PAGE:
Thursday, July 06, 2006



We don’t drive much. The car stays in the parking lot unless we need to leave town. No, we don’t take buses or taxis either. We walk. You don’t have to live in the city center for your feet to take you interesting places, to find the small gems that hide down narrow streets where you’d never notice them driving. And why not? Because your eyes would be on the road while you maneuver around parked cars, avoiding oncoming traffic and stray pedestrians like us who might not know the rules. Whether you want to go to a government building, a specialty shop, restaurant or bus station, you can walk there. Lunchtime, Union Street turns into a river of pedestrians who will run you down if you’re “not in the flow.” But be careful when you step off the kerb. Roads are for cars. Californian etiquette of pedestrians having the right of way is as remote from here as Hollywood Boulevard. But when you do get the green pedestrian walk sign, you can walk into the middle of the intersection, do a yoga pose or dance a Scottish jig and you’re perfectly safe.

So it comes down to knowing the rules, spelled out in that booklet called “The Highway Code.” I read it at bedtime as it’s useful and helps me fall asleep. Amber swears she won’t touch it until the night before her practical test. Unlike in Texas where at 16 you can take a certificate to the drivers license office, signed by your dad where he says that he taught you to drive and that you’re a good ol’ boy – and they give you your drivers license, over here it’s not only a rite of passage but a commando course. The practical test is like the SAT – and you’d better take practice tests or a course if you want to pass. For the practical test, the inspector can flunk you if he doesn’t like the way you hold the steering wheel.

After we bought our car, Amber and I stopped at a self-service photo booth at the post office, snapped some mugshots and with application forms and passports in hand walked over the driving licence office. We don’t have to do this now, as our Texas licenses are valid for a year, but if by then we don’t have our UK licenses, we’ll be relegated to the ranks of learners – having to drive accompanied by a kid who has a UK license, with “L plates” on our cars and forbidden to drive on freeways. Better get started ASAP.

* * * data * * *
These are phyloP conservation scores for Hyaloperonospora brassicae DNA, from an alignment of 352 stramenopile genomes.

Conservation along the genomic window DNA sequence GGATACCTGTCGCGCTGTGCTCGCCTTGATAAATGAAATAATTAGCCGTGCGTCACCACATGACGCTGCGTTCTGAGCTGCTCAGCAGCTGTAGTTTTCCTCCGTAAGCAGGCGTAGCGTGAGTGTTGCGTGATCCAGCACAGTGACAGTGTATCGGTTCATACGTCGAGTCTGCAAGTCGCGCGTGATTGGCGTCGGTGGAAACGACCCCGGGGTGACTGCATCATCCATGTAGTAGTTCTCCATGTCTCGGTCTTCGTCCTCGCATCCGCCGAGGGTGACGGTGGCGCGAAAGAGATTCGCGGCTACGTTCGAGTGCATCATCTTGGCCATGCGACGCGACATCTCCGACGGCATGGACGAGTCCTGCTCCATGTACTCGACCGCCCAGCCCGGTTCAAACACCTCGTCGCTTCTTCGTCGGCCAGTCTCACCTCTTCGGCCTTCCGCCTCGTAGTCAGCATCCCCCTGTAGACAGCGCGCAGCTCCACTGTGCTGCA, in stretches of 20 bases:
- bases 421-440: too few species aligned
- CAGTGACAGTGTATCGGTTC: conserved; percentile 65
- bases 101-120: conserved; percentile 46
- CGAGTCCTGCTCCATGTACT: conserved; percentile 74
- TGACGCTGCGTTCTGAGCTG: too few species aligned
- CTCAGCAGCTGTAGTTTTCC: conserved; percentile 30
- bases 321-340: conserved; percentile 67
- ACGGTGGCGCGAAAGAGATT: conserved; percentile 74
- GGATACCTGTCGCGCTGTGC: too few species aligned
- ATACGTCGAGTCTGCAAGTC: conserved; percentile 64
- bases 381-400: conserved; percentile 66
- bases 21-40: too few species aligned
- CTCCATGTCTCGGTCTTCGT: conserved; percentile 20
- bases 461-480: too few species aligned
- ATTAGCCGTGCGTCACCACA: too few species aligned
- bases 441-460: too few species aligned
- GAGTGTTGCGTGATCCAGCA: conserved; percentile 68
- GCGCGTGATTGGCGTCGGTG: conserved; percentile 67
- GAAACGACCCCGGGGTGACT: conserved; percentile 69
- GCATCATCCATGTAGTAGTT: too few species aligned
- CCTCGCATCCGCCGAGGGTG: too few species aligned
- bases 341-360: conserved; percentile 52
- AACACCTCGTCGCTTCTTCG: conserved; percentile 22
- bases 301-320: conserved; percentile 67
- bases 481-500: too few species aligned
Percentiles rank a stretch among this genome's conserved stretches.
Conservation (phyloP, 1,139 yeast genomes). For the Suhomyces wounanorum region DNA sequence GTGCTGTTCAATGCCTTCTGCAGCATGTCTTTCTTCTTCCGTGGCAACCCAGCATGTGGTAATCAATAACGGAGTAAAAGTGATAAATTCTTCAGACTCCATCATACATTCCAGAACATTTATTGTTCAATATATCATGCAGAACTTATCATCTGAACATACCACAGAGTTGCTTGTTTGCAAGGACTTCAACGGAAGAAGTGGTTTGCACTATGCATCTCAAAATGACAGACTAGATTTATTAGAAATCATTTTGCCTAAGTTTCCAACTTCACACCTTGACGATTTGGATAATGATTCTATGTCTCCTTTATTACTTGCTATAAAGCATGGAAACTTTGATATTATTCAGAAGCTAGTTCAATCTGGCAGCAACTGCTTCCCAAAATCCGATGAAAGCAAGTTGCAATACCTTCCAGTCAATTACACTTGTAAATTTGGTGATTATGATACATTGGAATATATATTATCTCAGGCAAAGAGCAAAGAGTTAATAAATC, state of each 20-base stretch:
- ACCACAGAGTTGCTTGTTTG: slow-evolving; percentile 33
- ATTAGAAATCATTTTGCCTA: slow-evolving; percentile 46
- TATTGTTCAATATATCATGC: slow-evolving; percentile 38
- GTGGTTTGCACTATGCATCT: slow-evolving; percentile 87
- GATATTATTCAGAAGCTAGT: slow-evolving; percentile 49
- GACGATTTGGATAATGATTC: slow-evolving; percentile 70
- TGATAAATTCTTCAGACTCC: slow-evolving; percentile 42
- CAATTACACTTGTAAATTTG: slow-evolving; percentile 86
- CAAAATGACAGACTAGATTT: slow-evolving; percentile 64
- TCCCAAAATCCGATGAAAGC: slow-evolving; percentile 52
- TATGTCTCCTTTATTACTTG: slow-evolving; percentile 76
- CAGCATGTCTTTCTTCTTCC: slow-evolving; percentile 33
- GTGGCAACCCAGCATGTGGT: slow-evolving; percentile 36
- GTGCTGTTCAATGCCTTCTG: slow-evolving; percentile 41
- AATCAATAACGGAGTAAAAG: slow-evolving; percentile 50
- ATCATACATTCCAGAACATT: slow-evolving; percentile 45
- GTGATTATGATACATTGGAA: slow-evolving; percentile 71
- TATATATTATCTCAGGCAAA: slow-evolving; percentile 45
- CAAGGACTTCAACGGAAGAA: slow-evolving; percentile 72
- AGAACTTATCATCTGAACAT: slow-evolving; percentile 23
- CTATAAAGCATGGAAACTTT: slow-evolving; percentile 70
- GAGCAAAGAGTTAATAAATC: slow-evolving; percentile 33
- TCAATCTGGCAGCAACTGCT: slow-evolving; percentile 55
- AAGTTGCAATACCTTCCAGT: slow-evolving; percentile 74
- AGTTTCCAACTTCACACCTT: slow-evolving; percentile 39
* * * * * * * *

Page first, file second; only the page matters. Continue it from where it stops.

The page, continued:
At the driving license office I pulled out the ace from my sleeve, my old UK license that expired in 1974. The small two inch tall booklet with a red fabric cover imprinted with a crown and the words “Driving License,” made the female attendant laugh. “What have we here?” She showed it to her colleague who shrugged, but nodded affirmatively.

“Yes,” she said. “We can exchange this for a full license. You won’t need to take the test.”

A sudden gasp from Amber beside me. “This is SO not fair! I can’t believe it! You owe me a beer – much more than a beer for this one.”

The official looked at my passport and return it. However she took Amber’s and said it would be returned by mail. Nothing personal – it’s just that those transatlantic colonials need an extra check. Not unlike how Americans fingerprint the Brits as they arrive in the States. We’re not there yet with international trust.

We followed-up our errand with a beer at the Prince of Wales, an old-fashioned pub in one of those hidden alleys, near Corrections Wynd. They serve their own beer, with a very yeasty and light taste. A good place also to talk to people.

Come visit us and we’ll take you there.

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